10 64 Advanced Linear Algebra. This can be reproduced by first switching from to, then applying and finally switching from to, that is,,,, Theorem 2.16 Let, and let and be pairs of ordered bases of and, respectively. Then (2.1) When is a linear operator on, it is generally more convenient to represent by matrices of the form, where the ordered bases used to represent vectors in the domain and image are the same. When, Theorem 2.16 takes the following important form. Corollary 2.17 Let and let and be ordered bases for. Then the matrix of with respect to can be expressed in terms of the matrix of with respect to as follows Equivalence of Matrices (2.2) Since the change of basis matrices are precisely the invertible matrices, (2.1) has the form where and are invertible matrices. This motivates the following definition. Definition Two matrices and are equivalent if there exist invertible matrices and for which We remarked in Chapter 0 that is equivalent to if and only if can be obtained from by a series of elementary row and column operations. Performing the row operations is equivalent to multiplying the matrix on the left by and performing the column operations is equivalent to multiplying on the right by. In terms of (2.1), we see that performing row operations (premultiplying by ) is equivalent to changing the basis used to represent vectors in the image and performing column operations (postmultiplying by ) is equivalent to changing the basis used to represent vectors in the domain.

11 Linear Transformations 65 According to Theorem 2.16, if and are matrices that represent with respect to possibly different ordered bases then and are equivalent. The converse of this also holds. Theorem 2.18 Let and be vector spaces with dim and dim. Then two matrices and are equivalent if and only if they represent the same linear transformation, but possibly with respect to different ordered bases. In this case, and represent exactly the same set of linear transformations in. Proof. If and represent, that is, if and,, for ordered bases and then Theorem 2.16 shows that and are equivalent. Now suppose that and are equivalent, say where and are invertible. Suppose also that represents a linear transformation for some ordered bases and, that is, Theorem 2.13 implies that there is a unique ordered basis for for which and a unique ordered basis for for which. Hence Hence, also represents. By symmetry, we see that and represent the same set of linear transformations. This completes the proof. We remarked in Example 0.3 that every matrix is equivalent to exactly one matrix of the block form block Hence, the set of these matrices is a set of canonical forms for equivalence. Moreover, the rank is a complete invariant for equivalence. In other words, two matrices are equivalent if and only if they have the same rank. Similarity of Matrices When a linear operator is represented by a matrix of the form, equation (2.2) has the form where is an invertible matrix. This motivates the following definition.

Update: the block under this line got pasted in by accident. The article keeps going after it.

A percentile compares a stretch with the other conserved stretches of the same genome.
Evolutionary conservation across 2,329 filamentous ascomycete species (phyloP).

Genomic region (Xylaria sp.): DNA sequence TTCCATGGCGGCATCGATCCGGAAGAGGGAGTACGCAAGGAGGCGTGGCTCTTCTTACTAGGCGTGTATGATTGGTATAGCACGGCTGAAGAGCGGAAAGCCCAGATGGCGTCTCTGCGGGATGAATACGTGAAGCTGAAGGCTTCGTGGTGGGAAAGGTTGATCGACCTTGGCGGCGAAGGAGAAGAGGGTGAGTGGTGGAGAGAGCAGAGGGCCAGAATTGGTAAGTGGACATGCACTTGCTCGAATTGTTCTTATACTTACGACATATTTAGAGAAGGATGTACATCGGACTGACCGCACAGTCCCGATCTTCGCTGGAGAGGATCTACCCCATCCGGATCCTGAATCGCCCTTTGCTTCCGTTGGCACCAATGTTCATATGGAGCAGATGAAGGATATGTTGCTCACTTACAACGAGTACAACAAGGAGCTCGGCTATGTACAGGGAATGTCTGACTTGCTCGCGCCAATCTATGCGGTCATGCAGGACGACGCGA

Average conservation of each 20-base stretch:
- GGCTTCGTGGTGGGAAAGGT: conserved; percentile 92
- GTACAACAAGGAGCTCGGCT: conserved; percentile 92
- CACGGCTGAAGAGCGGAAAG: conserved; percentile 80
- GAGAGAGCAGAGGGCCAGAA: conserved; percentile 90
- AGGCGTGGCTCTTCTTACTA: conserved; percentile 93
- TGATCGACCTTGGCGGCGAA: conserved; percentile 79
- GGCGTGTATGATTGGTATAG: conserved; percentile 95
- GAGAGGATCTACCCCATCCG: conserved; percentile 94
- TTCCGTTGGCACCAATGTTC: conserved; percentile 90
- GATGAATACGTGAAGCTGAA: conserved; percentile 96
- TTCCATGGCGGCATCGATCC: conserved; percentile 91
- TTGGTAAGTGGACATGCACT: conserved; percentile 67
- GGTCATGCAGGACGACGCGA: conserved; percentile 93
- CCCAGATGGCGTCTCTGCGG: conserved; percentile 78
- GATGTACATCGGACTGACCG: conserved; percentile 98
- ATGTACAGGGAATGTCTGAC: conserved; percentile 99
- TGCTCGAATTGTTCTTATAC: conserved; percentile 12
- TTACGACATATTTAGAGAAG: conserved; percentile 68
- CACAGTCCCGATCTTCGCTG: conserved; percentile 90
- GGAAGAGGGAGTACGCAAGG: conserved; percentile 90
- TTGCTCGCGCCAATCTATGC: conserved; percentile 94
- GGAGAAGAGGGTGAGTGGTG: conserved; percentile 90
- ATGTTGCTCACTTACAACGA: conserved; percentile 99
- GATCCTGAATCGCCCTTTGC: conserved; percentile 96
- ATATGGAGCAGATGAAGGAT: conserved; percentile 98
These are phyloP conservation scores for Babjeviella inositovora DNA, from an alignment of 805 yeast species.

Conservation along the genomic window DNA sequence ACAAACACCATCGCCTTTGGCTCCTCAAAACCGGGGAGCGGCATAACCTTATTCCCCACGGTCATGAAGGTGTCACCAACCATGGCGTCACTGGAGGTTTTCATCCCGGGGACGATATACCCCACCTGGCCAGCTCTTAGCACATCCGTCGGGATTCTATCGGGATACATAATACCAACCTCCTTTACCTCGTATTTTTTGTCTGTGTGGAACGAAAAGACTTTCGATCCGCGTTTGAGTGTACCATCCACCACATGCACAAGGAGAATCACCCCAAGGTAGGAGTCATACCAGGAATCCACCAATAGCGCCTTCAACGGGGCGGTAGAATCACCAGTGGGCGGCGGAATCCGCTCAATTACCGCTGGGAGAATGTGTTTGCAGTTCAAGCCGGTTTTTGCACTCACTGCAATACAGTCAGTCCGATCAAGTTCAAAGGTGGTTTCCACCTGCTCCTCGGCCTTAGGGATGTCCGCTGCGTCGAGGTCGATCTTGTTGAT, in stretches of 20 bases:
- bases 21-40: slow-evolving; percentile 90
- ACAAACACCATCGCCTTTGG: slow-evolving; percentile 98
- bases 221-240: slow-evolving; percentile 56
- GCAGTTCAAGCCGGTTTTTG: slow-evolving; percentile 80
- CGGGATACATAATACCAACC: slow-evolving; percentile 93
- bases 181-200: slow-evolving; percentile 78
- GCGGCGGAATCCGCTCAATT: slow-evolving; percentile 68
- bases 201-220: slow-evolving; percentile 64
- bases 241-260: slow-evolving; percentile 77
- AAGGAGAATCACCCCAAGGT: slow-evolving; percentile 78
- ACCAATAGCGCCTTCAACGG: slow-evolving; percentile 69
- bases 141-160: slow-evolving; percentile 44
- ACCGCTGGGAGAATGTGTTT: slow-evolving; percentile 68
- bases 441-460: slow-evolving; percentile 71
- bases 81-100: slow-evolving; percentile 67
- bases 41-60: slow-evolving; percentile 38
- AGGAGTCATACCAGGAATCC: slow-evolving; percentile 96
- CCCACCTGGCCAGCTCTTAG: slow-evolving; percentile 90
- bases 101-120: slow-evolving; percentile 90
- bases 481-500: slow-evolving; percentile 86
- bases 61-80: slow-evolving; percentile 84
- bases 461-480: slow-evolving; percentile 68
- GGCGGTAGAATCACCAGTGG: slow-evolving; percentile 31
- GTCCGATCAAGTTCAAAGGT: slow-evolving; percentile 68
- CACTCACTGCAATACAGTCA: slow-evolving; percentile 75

12 66 Advanced Linear Algebra Definition Two matrices and are similar if there exists an invertible matrix for which The equivalence classes associated with similarity are called similarity classes. The analog of Theorem 2.18 for square matrices is the following. Theorem 2.19 Let be a vector space of dimension. Then two matrices and are similar if and only if they represent the same linear operator, but possibly with respect to different ordered bases. In this case, and represent exactly the same set of linear operators in. Proof. If and represent, that is, if and for ordered bases and then Corollary 2.17 shows that and are similar. Now suppose that and are similar, say Suppose also that represents a linear operator for some ordered basis, that is, Theorem 2.13 implies that there is a unique ordered basis for for which. Hence Hence, also represents. By symmetry, we see that and represent the same set of linear operators. This completes the proof. We will devote much effort in Chapter 7 to finding a canonical form for similarity. Similarity of Operators We can also define similarity of operators. Definition Two linear operators are similar if there exists an automorphism for which The equivalence classes associated with similarity are called similarity classes.

13 Linear Transformations 67 The analog of Theorem 2.19 in this case is the following. Theorem 2.20 Let be a vector space of dimension. Then two linear operators and on are similar if and only if there is a matrix that represents both operators (but with respect to possibly different ordered bases). In this case, and are represented by exactly the same set of matrices in. Proof. If and are represented by, that is, if for ordered bases and then Let be the automorphism of defined by, where and. Then and so from which it follows that and are similar. Conversely, suppose that and are similar, say Suppose also that is represented by the matrix, that is, for some ordered basis. Then If we set then is an ordered basis for and Hence It follows that and so also represents. By symmetry, we see that and are represented by the same set of matrices. This completes the proof.